MUNICH (Reuters) - Violence in eastern Ukraine is intensifying and Russian-backed rebels have moved heavy weaponry back to the front line, international monitors warned on Saturday as Moscow responded by accusing the West of dragging the world back 50 years.
Russian Prime Minister Dmitry Medvedev described East-West relations as having “fallen into a new Cold War” and said NATO was “hostile and closed” toward Russia, in the latest sign that peace efforts have made scant progress almost two years since Moscow annexed Crimea.
“I sometimes wonder - are we in 2016 or 1962?,” Medvedev asked in a speech to the Munich Security Conference.
Implementation of a deal agreed in Minsk a year ago, which would allow for the lifting of sanctions on Russia, and a lull in violence late last year raised hopes that the conflict that has killed more than 9,000 people could be resolved quickly.
But Lamberto Zannier, who heads the Organisation for Security and Co-operation in Europe (OSCE) monitoring eastern Ukraine, said the situation had “become difficult again.”
“We see a multiplication of incidents, violations of the ceasefire,” he told Reuters at the Munich Security Conference. “We’ve seen cases of redeployment of heavy armaments closer to the contact line ... and multiple rocket launchers, artillery being used,” he said, referring to the heavy weaponry that is meant to be removed under the Minsk deal.
Medvedev accused Kiev of trying to shift the blame onto Moscow for the continued shelling in the industrial regions of eastern Ukraine now under rebel control.
“The Minsk agreements have to be observed by everyone. But we believe that it’s first and foremost up to the Kiev authorities to do that,” he said.
The West says it has satellite images, videos and other evidence to show Russia is providing weapons to the rebels and that Moscow has troops engaged in the conflict that erupted following Russia’s annexation of Ukraine’s Crimea in 2014.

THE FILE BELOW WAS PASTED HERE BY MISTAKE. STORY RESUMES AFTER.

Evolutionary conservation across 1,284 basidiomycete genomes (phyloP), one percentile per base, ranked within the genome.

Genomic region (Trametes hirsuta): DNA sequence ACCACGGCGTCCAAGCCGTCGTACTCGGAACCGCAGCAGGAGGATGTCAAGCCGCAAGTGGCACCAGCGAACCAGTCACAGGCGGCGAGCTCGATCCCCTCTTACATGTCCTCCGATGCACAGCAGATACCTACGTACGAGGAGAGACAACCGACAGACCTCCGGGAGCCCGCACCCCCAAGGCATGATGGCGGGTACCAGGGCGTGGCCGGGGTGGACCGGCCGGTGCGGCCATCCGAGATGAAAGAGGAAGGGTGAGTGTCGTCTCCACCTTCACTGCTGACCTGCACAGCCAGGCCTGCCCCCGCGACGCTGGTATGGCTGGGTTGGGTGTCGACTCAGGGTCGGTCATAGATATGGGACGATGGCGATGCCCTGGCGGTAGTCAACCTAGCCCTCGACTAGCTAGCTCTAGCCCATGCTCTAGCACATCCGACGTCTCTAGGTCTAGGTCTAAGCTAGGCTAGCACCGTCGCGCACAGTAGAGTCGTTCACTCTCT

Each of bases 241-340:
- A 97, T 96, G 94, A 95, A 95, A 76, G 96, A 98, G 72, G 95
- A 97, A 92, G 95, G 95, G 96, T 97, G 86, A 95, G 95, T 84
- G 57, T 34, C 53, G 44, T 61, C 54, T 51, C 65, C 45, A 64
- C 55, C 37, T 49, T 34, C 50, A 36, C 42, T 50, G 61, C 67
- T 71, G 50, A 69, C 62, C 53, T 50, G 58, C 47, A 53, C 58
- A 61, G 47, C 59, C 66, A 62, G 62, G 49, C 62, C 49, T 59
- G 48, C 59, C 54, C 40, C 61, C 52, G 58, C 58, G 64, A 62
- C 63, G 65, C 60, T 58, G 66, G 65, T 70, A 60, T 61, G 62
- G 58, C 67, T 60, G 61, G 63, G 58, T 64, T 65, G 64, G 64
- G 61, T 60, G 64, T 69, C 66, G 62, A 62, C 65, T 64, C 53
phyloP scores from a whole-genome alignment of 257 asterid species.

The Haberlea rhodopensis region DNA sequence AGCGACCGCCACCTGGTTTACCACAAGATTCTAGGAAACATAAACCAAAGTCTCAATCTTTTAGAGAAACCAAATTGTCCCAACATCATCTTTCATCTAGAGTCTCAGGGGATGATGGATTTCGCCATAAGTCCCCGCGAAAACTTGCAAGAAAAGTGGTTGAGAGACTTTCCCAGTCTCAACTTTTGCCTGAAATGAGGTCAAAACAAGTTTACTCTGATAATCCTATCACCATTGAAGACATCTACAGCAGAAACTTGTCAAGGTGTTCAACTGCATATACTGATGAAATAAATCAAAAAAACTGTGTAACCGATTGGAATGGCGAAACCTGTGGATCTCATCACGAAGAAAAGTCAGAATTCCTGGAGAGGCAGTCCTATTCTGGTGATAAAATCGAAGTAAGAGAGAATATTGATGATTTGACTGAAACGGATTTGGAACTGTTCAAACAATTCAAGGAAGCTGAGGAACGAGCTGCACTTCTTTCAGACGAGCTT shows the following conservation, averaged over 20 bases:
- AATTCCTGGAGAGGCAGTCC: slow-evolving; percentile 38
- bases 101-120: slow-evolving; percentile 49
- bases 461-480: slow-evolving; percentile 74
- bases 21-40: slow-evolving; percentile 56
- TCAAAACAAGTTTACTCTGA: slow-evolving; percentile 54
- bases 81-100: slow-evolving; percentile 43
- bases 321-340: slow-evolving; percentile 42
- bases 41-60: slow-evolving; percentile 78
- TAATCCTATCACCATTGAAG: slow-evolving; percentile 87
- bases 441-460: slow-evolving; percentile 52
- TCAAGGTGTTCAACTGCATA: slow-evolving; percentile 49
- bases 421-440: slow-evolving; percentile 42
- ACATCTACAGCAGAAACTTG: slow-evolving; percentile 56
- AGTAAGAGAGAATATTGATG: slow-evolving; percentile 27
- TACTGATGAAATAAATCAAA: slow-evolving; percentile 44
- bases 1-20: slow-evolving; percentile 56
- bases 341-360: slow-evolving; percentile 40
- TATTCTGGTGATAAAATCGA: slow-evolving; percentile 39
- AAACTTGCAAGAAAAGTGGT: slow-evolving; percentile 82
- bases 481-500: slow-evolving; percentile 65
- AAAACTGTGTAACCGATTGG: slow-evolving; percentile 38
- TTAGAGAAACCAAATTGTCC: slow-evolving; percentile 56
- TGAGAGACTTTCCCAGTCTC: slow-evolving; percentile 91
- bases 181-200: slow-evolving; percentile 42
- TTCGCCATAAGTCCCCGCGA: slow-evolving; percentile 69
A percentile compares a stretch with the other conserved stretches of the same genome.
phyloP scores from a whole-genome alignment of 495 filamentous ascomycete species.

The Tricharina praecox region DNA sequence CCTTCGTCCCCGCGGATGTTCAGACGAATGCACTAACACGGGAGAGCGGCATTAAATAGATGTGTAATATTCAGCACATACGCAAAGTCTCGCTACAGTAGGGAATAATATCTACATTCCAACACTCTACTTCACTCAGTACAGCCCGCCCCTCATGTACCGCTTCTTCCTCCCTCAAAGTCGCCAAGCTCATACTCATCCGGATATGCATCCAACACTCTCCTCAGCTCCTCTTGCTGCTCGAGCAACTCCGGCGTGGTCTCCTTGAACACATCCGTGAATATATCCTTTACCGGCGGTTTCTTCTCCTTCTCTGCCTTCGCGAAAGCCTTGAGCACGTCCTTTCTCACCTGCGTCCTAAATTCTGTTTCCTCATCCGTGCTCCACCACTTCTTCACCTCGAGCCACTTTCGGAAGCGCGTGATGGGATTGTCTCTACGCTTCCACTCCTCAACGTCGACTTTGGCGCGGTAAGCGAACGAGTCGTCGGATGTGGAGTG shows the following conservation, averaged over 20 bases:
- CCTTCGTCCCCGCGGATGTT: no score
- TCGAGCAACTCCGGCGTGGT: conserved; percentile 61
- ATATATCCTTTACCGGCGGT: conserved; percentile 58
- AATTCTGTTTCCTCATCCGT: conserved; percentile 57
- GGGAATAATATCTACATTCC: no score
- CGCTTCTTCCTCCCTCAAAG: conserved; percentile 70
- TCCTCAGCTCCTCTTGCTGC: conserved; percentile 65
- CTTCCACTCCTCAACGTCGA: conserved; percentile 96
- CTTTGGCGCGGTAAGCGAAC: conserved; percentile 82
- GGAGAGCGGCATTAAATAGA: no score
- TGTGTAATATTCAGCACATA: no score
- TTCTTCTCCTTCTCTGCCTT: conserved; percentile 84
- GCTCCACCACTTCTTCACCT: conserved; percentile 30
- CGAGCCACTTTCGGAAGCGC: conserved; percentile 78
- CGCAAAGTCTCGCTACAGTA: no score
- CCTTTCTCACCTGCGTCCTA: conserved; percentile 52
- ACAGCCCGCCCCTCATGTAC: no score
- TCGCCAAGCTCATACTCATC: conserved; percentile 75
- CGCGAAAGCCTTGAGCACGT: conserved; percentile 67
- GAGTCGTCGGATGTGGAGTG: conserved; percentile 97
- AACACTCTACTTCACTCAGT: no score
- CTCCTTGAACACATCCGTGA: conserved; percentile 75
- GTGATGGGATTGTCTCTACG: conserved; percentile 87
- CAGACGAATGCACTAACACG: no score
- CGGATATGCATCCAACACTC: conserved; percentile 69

Russia denies such accusations.
NATO’s Supreme Allied Commander Gen. Philip Breedlove said Russia had the power to “dial up and down” the conflict as it wished to put pressure on the government in Kiev but he said NATO did not want, nor currently see, a new Cold War.
Extended at the end of last year, the Minsk peace deal signed by Russia, Ukraine, France and Germany aims to give Ukraine back control of its border with Russia, see all heavy weapons withdrawn, return hostages and allow an internationally monitored local election in the east.
Zannier said the vote could not happen until there was a ceasefire and even then it would be difficult to do by mid-year because international observers need to be in place.
Medvedev said Ukraine, not Russia, was in breach of the Minsk deal because Kiev was yet to change Ukraine’s constitution to grant special status to eastern Ukraine.
Russia wants an amnesty for mainly Russian-speaking people in the east who seized government buildings during the upheaval of early 2014, when pro-European protesters toppled Russia-backed President Viktor Yanukovich.
“Without this amnesty, these people won’t be able to participate in the elections,” Medvedev said.
Kiev’s Western backers acknowledge the government of President Petro Poroshenko must speed up reforms, especially those tied to its $10-billion International Monetary Fund bailout, but say Russia must respect Ukraine’s sovereignty.
“Neither the people of Ukraine nor their partners in the international community believe they have done enough,” U.S. Secretary of State John Kerry said.
Additional reporting by Warren Stroebel; Editing by Helen Popper and David Evans